The choice to maintain a sparse staging, featuring only tables, chairs, and an iconic station clock, enhances the actors’ ability to command the 360-degree stage.

There are beautiful moments.

The betrothed lovers row amongst blossoms lazily on the water in the reveries of love.

Blossoms emerging from the clock and being held by the other actors is a particularly beautiful moment that stays in the memory.

Additionally, the subtle yet effective use of a rotating stage and shaking gantries simulates a passing train and adds a touch of realism to the production’s overall immersive quality.

Rose Revitt’s Set Design: A Visual Delight

The revolving stage, designed by Rose Revitt, beautifully captures the Art Deco style of the early 20th century while aligning with the play’s railway context.

The elaborate wooden stage becomes the canvas for high-energy dance numbers, creating a visually stunning backdrop.

Have to give a shout-out here for Matthew Allen, who not only has a beautiful voice – but breaks into a sublime saxophone solo and THEN a tap dance routine.

Incredible stuff.

A Production Worthy of Acclaim

In conclusion, Brief Encounter at the Royal Exchange emerges as a theatrical masterpiece, seamlessly blending classic elegance with contemporary resonance.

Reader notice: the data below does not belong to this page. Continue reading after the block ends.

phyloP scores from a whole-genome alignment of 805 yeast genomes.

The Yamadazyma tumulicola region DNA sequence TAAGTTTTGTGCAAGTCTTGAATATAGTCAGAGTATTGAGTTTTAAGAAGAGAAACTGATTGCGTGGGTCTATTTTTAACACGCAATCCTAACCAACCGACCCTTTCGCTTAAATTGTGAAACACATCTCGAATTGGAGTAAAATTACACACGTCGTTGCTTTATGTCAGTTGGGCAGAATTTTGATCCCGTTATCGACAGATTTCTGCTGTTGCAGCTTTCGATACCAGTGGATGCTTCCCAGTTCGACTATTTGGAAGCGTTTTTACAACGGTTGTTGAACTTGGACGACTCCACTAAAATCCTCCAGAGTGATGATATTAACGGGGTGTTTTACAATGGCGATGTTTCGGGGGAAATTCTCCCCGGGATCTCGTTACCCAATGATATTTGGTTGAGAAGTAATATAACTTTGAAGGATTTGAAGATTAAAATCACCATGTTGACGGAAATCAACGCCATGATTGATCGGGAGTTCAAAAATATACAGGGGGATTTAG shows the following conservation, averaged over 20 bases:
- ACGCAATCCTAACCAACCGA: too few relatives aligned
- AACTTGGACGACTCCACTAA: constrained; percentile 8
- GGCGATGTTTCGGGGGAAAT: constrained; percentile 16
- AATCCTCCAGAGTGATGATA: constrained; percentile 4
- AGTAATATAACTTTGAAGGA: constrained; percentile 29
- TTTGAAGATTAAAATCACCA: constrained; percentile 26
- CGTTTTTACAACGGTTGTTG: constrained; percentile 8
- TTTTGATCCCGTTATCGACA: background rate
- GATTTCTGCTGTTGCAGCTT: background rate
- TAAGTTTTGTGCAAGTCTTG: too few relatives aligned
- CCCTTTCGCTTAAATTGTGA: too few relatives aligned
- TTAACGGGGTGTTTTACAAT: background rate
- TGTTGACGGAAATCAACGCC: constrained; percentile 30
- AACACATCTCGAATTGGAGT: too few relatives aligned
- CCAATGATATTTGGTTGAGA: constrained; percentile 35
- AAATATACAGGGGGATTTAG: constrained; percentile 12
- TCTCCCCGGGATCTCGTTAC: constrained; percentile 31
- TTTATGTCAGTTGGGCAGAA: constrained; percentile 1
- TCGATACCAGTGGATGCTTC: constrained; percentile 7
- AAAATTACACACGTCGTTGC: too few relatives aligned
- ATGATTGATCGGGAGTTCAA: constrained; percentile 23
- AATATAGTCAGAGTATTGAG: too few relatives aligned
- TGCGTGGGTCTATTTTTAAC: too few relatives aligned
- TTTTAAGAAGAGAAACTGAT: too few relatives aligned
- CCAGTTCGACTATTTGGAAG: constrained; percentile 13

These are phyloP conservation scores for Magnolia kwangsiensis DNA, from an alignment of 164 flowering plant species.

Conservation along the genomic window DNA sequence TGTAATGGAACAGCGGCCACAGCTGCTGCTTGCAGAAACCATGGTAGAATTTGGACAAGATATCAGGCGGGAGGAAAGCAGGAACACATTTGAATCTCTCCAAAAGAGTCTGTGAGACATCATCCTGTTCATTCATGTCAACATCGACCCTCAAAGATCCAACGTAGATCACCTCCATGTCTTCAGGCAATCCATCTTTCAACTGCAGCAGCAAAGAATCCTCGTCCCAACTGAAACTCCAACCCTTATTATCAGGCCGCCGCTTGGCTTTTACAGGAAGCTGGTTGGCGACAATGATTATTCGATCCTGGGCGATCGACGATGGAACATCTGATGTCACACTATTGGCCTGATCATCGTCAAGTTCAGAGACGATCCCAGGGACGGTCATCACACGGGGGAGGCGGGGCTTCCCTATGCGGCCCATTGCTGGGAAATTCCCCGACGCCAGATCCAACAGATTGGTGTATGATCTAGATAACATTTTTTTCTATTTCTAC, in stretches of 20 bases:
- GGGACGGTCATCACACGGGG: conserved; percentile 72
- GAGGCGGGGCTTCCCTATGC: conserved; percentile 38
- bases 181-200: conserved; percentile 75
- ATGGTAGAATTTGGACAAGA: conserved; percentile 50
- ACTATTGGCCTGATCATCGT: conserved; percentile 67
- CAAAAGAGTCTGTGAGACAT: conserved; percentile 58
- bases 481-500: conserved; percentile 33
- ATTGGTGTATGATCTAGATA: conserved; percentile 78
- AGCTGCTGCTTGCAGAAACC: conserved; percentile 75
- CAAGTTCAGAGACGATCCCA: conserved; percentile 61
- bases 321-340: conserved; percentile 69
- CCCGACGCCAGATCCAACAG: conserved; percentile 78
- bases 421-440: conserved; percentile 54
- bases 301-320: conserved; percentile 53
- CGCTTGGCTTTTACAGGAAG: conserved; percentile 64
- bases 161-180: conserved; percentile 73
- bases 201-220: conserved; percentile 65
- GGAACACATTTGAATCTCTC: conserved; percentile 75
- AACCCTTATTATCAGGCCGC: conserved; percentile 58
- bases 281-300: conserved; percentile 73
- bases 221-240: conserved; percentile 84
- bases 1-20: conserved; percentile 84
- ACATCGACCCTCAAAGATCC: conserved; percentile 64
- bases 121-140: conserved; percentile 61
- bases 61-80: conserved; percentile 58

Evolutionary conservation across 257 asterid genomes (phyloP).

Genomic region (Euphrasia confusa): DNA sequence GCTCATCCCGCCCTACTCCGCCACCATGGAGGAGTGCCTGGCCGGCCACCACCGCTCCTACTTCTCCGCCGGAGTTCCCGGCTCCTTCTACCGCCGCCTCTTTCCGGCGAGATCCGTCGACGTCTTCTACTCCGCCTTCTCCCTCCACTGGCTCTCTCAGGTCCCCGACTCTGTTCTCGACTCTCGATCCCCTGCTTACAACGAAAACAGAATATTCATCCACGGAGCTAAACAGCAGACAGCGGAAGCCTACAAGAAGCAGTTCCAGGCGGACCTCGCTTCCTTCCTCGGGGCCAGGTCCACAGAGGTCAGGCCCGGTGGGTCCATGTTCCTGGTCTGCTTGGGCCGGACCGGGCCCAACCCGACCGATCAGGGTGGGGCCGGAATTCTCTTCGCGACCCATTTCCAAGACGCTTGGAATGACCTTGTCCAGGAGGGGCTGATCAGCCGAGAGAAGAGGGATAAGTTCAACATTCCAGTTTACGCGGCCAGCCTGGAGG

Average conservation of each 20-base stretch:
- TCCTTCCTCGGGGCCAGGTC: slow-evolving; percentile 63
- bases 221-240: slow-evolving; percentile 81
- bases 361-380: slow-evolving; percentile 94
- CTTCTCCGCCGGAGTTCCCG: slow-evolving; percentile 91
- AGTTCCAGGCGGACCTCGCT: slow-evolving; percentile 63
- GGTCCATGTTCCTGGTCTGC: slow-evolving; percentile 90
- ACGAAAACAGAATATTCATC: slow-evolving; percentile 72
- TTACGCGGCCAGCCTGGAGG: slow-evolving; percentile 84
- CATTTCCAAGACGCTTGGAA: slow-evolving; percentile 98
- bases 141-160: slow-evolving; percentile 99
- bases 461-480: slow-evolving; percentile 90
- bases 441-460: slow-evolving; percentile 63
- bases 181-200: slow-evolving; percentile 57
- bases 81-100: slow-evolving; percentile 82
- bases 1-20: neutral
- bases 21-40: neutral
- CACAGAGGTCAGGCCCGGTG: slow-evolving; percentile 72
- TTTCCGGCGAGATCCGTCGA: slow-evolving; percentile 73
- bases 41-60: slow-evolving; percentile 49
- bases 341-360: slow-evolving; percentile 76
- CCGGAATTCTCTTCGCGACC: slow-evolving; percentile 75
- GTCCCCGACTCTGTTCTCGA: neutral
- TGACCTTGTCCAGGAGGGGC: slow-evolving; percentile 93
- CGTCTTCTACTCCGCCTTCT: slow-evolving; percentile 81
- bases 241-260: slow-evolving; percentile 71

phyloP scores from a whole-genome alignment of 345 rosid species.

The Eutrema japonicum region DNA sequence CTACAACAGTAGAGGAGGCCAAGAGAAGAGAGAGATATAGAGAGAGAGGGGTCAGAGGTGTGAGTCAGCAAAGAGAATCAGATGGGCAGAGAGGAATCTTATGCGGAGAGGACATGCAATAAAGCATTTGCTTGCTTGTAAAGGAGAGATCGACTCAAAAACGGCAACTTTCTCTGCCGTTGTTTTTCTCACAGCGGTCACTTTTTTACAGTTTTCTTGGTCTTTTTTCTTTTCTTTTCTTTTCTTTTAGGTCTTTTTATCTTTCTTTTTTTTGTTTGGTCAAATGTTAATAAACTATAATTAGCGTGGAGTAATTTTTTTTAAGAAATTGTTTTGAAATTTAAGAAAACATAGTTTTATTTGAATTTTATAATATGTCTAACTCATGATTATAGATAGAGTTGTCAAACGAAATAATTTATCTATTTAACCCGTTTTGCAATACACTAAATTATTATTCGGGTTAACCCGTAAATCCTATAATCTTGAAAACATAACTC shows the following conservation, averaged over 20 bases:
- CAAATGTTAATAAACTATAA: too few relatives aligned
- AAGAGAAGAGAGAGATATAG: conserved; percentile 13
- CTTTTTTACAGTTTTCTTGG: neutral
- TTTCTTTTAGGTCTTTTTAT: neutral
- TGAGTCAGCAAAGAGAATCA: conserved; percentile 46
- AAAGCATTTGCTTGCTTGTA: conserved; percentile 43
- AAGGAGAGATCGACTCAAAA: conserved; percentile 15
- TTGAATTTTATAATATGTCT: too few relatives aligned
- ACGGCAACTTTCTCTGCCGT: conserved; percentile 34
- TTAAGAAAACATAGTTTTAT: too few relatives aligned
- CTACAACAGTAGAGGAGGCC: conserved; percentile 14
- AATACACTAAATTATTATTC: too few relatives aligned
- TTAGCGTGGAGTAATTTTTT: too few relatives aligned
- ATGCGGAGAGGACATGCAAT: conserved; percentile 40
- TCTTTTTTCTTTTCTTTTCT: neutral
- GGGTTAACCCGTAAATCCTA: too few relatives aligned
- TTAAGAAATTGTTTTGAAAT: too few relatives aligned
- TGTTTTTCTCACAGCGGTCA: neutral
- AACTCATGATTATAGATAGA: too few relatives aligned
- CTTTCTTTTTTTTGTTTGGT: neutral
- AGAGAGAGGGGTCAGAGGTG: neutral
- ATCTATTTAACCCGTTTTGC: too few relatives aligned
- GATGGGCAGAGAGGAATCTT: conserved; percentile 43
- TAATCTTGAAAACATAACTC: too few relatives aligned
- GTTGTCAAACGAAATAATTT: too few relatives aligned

The innovative use of music, the stellar cast’s exceptional performances, and the thoughtful set design contribute to an unforgettable evening of theatre.

Director Sarah Frankcom‘s ability to navigate the delicate balance between Coward‘s original vision and the demands of a modern audience ensures that Brief Encounter remains a quintessential and relevant piece of theatrical artistry.

This production, with its consistent calibre, deserves the applause it receives, offering audiences a poignant and entertaining exploration of love, desire, and the complexities of human relationships.

Brief Encounter is on at the Royal Exchange from Sat 2 Dec 2023 to Sat 13 Jan 2024

You can get your tickets by clicking here

You can watch the trailer here